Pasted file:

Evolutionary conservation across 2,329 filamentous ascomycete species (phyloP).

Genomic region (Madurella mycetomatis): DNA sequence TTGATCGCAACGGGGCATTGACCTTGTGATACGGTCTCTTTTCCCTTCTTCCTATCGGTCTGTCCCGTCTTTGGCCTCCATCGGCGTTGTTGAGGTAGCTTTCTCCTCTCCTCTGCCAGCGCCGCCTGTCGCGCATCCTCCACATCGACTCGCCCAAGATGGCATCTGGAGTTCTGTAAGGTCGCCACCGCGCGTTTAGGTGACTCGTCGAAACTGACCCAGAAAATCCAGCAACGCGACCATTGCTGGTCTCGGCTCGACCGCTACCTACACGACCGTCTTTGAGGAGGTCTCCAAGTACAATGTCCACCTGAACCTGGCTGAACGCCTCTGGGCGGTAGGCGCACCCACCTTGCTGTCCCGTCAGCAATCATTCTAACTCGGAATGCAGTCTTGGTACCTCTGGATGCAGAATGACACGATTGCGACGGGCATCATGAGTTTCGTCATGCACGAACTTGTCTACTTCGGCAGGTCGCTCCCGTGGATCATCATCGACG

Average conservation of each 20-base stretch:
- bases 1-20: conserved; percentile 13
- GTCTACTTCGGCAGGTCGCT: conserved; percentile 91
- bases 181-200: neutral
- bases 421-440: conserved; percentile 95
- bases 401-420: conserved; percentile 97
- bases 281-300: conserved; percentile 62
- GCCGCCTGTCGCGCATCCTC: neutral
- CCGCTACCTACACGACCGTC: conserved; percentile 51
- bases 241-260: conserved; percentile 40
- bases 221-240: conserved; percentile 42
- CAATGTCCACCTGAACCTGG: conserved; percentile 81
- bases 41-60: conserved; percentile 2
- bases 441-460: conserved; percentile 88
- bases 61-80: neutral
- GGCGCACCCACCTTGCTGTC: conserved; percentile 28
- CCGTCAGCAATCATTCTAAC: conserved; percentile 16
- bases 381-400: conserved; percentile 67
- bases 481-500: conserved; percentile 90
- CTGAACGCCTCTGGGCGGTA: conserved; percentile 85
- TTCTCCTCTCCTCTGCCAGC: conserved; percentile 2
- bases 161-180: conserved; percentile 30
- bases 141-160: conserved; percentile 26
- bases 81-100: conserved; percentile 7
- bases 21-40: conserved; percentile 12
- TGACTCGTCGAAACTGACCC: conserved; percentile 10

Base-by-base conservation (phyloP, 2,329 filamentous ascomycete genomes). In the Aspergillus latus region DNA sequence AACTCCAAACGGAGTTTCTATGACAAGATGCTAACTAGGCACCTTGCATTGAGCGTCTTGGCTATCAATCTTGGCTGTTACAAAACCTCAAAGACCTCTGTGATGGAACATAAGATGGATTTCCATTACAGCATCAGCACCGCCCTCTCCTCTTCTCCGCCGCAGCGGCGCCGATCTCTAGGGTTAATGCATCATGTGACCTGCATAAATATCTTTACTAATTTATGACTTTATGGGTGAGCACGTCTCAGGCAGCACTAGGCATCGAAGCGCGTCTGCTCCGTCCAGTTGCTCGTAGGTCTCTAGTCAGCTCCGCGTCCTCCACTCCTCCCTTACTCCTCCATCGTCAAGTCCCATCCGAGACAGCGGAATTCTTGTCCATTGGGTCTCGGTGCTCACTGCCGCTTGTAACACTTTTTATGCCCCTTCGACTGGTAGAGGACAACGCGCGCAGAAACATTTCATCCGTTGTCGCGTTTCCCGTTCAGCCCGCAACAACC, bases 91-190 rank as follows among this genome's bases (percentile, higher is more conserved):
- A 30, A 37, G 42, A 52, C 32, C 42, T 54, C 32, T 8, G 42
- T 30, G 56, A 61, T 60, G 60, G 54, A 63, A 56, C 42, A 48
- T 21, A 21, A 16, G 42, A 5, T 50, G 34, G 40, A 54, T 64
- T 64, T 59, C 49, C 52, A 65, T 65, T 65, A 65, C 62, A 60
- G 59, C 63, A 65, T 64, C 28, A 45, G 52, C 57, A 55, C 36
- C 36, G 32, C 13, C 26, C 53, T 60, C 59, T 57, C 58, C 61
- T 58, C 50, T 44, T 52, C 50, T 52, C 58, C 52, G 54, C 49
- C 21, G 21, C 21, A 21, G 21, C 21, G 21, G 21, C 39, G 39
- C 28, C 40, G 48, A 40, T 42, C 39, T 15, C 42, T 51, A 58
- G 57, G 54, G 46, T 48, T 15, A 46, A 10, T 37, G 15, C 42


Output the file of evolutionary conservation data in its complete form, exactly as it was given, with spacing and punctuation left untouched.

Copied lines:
Evolutionary conservation across 2,329 filamentous ascomycete species (phyloP).

Genomic region (Madurella mycetomatis): DNA sequence TTGATCGCAACGGGGCATTGACCTTGTGATACGGTCTCTTTTCCCTTCTTCCTATCGGTCTGTCCCGTCTTTGGCCTCCATCGGCGTTGTTGAGGTAGCTTTCTCCTCTCCTCTGCCAGCGCCGCCTGTCGCGCATCCTCCACATCGACTCGCCCAAGATGGCATCTGGAGTTCTGTAAGGTCGCCACCGCGCGTTTAGGTGACTCGTCGAAACTGACCCAGAAAATCCAGCAACGCGACCATTGCTGGTCTCGGCTCGACCGCTACCTACACGACCGTCTTTGAGGAGGTCTCCAAGTACAATGTCCACCTGAACCTGGCTGAACGCCTCTGGGCGGTAGGCGCACCCACCTTGCTGTCCCGTCAGCAATCATTCTAACTCGGAATGCAGTCTTGGTACCTCTGGATGCAGAATGACACGATTGCGACGGGCATCATGAGTTTCGTCATGCACGAACTTGTCTACTTCGGCAGGTCGCTCCCGTGGATCATCATCGACG

Average conservation of each 20-base stretch:
- bases 1-20: conserved; percentile 13
- GTCTACTTCGGCAGGTCGCT: conserved; percentile 91
- bases 181-200: neutral
- bases 421-440: conserved; percentile 95
- bases 401-420: conserved; percentile 97
- bases 281-300: conserved; percentile 62
- GCCGCCTGTCGCGCATCCTC: neutral
- CCGCTACCTACACGACCGTC: conserved; percentile 51
- bases 241-260: conserved; percentile 40
- bases 221-240: conserved; percentile 42
- CAATGTCCACCTGAACCTGG: conserved; percentile 81
- bases 41-60: conserved; percentile 2
- bases 441-460: conserved; percentile 88
- bases 61-80: neutral
- GGCGCACCCACCTTGCTGTC: conserved; percentile 28
- CCGTCAGCAATCATTCTAAC: conserved; percentile 16
- bases 381-400: conserved; percentile 67
- bases 481-500: conserved; percentile 90
- CTGAACGCCTCTGGGCGGTA: conserved; percentile 85
- TTCTCCTCTCCTCTGCCAGC: conserved; percentile 2
- bases 161-180: conserved; percentile 30
- bases 141-160: conserved; percentile 26
- bases 81-100: conserved; percentile 7
- bases 21-40: conserved; percentile 12
- TGACTCGTCGAAACTGACCC: conserved; percentile 10

Base-by-base conservation (phyloP, 2,329 filamentous ascomycete genomes). In the Aspergillus latus region DNA sequence AACTCCAAACGGAGTTTCTATGACAAGATGCTAACTAGGCACCTTGCATTGAGCGTCTTGGCTATCAATCTTGGCTGTTACAAAACCTCAAAGACCTCTGTGATGGAACATAAGATGGATTTCCATTACAGCATCAGCACCGCCCTCTCCTCTTCTCCGCCGCAGCGGCGCCGATCTCTAGGGTTAATGCATCATGTGACCTGCATAAATATCTTTACTAATTTATGACTTTATGGGTGAGCACGTCTCAGGCAGCACTAGGCATCGAAGCGCGTCTGCTCCGTCCAGTTGCTCGTAGGTCTCTAGTCAGCTCCGCGTCCTCCACTCCTCCCTTACTCCTCCATCGTCAAGTCCCATCCGAGACAGCGGAATTCTTGTCCATTGGGTCTCGGTGCTCACTGCCGCTTGTAACACTTTTTATGCCCCTTCGACTGGTAGAGGACAACGCGCGCAGAAACATTTCATCCGTTGTCGCGTTTCCCGTTCAGCCCGCAACAACC, bases 91-190 rank as follows among this genome's bases (percentile, higher is more conserved):
- A 30, A 37, G 42, A 52, C 32, C 42, T 54, C 32, T 8, G 42
- T 30, G 56, A 61, T 60, G 60, G 54, A 63, A 56, C 42, A 48
- T 21, A 21, A 16, G 42, A 5, T 50, G 34, G 40, A 54, T 64
- T 64, T 59, C 49, C 52, A 65, T 65, T 65, A 65, C 62, A 60
- G 59, C 63, A 65, T 64, C 28, A 45, G 52, C 57, A 55, C 36
- C 36, G 32, C 13, C 26, C 53, T 60, C 59, T 57, C 58, C 61
- T 58, C 50, T 44, T 52, C 50, T 52, C 58, C 52, G 54, C 49
- C 21, G 21, C 21, A 21, G 21, C 21, G 21, G 21, C 39, G 39
- C 28, C 40, G 48, A 40, T 42, C 39, T 15, C 42, T 51, A 58
- G 57, G 54, G 46, T 48, T 15, A 46, A 10, T 37, G 15, C 42